Oak Harbor Elks will take over Whidbey Marathon

Members of the Oak Harbor Elks Lodge may have to sprint to organize the next Whidbey Island Marathon after getting off to a late start.

Oak Harbor City Council approved Oak Harbor Mayor Scott Dudley’s decision to contract with the group. Only Councilman Danny Paggao voted against the motion.

Elks member Melissa Riker will serve as director of the city-owned marathon.

Ed Sem, an officer of the lodge, noted the charitable work the group does nationally and locally. Only the Bill and Melinda Gates Foundation gives more in scholarships nationally, he said.

“When this race is successful, the Elks can then turn around and give more back to the community,” Riker told the council.

Tamra Sipes, former director of the marathon, warned council that coordinating the event takes a huge commitment of time and skills only a professional can bring.

“This is a huge undertaking,” she said. “And I would beg you to at least consider someone who could pull this off, especially given the short period of time.”

Earlier this year, Sipes, who’s been director since the city purchased the event years ago, sent an email to the  council urging them to make a decision about this year’s contract as soon as possible. She noted that lining up sponsors and vendors takes up to a year in advance.

Several council members tried to push a contract forward — and emphasized how successful it had become under Sipes’ watch — but Dudley resisted. As mayor, it is his responsibility to decide who will fill the role.

The mayor said he isn’t happy with Sipes’ work and looked into other options.

He said participation steadily declined until this year, when it skyrocketed due to a decision to cut runners’ fees.

As a result, Sipes received a $23,000 bonus for increased participation on top of her $28,000 contract amount. At the same time, the event was a money loser for the city.

The finance director estimates it cost $37,000.

However, it was Dudley’s decision to add a clause in Sipes’ contract awarding her a bonus for increased participation.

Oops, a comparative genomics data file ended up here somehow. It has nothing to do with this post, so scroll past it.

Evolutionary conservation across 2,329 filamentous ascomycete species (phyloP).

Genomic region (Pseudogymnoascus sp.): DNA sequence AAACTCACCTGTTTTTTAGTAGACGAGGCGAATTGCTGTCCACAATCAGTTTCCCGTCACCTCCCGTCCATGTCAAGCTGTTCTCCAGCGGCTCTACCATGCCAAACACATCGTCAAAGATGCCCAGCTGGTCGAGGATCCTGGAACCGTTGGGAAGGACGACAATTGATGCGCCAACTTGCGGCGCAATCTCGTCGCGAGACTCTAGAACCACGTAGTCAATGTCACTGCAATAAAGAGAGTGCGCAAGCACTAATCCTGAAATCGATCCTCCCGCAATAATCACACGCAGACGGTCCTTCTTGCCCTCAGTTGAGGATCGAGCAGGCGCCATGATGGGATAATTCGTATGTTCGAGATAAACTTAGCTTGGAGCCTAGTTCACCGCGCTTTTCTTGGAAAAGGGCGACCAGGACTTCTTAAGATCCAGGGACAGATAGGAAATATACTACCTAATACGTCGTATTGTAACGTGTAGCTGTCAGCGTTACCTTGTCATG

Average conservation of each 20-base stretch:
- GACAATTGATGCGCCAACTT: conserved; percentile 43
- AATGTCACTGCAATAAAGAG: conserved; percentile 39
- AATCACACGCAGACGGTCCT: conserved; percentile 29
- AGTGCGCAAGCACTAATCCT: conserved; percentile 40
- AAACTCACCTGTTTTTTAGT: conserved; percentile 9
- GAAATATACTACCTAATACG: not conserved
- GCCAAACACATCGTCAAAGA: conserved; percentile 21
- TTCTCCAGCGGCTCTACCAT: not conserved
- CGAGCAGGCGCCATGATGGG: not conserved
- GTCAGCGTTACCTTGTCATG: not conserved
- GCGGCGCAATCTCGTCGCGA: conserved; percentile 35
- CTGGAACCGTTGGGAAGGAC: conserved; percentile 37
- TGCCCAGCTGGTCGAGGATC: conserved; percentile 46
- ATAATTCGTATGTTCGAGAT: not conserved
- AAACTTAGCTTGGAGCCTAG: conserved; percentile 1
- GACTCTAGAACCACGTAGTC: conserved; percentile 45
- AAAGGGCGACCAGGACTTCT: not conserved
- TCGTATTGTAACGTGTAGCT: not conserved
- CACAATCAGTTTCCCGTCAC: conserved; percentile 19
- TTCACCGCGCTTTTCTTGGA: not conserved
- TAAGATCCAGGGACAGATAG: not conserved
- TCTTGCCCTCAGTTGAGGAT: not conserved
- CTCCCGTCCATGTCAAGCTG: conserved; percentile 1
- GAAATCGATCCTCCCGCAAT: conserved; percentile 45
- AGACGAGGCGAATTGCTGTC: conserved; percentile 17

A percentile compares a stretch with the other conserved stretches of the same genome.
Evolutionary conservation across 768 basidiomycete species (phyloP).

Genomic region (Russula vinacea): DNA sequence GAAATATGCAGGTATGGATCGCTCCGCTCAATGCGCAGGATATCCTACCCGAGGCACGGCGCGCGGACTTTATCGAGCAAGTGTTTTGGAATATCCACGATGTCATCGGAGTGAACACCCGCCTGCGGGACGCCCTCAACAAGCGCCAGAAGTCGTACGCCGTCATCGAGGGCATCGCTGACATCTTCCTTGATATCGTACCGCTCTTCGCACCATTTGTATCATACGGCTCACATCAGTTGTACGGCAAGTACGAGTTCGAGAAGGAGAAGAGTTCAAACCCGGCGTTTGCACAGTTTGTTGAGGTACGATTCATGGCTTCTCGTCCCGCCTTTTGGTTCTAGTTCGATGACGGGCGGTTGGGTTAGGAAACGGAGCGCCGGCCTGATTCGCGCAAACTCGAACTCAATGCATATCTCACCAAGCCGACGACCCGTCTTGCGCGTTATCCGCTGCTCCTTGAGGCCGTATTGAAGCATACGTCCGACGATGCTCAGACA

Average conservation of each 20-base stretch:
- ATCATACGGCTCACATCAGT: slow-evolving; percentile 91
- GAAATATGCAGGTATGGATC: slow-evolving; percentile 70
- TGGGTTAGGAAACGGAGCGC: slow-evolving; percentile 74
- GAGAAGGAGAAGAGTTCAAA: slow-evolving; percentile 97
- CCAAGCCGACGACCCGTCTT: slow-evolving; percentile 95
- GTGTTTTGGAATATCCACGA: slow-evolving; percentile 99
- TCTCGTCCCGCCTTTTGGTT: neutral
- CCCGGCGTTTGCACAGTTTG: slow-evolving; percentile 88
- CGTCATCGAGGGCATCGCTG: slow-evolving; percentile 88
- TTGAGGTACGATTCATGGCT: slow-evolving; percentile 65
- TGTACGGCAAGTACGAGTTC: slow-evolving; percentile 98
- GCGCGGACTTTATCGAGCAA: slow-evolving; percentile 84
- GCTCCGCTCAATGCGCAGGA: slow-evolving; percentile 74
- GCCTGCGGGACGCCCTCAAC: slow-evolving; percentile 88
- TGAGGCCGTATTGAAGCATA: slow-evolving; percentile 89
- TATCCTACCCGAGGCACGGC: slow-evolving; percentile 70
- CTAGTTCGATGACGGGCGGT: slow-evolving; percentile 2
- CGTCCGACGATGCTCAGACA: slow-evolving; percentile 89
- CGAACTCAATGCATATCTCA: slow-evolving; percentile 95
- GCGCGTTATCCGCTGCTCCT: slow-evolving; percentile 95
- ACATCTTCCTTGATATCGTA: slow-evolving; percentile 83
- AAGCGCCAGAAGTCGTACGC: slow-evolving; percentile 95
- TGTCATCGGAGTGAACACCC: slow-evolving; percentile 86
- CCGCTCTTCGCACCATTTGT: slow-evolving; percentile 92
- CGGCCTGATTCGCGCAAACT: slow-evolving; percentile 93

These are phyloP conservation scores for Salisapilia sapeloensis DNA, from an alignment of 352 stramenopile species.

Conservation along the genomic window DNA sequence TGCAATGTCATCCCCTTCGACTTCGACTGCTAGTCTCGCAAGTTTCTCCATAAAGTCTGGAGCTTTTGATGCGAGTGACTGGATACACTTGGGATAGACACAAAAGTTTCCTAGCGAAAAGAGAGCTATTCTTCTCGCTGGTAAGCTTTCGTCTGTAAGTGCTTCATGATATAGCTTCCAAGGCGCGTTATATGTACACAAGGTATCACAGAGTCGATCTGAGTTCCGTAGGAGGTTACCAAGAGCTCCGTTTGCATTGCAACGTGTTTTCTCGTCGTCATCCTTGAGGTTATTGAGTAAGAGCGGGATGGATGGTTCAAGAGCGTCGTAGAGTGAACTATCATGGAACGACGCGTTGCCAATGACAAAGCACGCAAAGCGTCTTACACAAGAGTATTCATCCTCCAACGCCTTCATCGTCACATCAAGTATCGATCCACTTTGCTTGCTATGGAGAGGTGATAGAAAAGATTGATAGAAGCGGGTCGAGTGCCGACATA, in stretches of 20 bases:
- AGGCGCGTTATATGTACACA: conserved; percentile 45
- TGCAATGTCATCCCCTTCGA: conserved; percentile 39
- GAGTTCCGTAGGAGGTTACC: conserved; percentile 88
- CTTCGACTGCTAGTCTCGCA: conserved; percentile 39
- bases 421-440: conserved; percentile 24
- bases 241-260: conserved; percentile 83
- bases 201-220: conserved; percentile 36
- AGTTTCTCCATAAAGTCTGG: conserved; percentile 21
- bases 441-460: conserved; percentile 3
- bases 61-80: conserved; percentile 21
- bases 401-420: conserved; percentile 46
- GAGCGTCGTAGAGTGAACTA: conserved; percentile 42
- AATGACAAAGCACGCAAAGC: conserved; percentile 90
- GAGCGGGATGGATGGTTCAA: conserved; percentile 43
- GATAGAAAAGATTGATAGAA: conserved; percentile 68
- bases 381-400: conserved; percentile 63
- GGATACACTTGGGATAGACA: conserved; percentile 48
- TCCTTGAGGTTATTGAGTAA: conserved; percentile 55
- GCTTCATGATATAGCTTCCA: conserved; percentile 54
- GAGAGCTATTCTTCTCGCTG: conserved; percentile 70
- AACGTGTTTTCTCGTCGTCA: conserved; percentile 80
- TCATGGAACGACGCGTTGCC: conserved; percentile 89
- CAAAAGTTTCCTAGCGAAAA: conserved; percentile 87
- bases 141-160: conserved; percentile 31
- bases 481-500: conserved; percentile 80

Dudley put out a call for proposals to run the marathon and received five responses. He said he chose the Elks partly because the profits will go back into the community.

Wednesday, several council members said they appreciate all that Sipes did to make the marathon a success. Councilman Rick Almberg asked Dudley why he wanted the change.

“Once again, it’s a question of seeing what we can do to continue to improve,” he said.

Thursday, Sipes said she’s concerned about the future of an event she worked so hard to improve. She’s also upset that Dudley doesn’t understand or appreciate all she did.

“Apparently the award I received from the Washington State Festival and Events Association last year placing the marathon second to Seafair and Bumbershoot needs improving,” she said.

“Maybe I was fired because it was singled out as the marathon to run in Washington State on Flipkey’s 50 states of marathons to run. Or maybe it was the press the marathon received in Runner’s World Magazine and Men’s Fitness Magazine this past year as ‘One of the Best Marathons’ along with other media and international attention.”

“Maybe it was just too successful for the mayor.”

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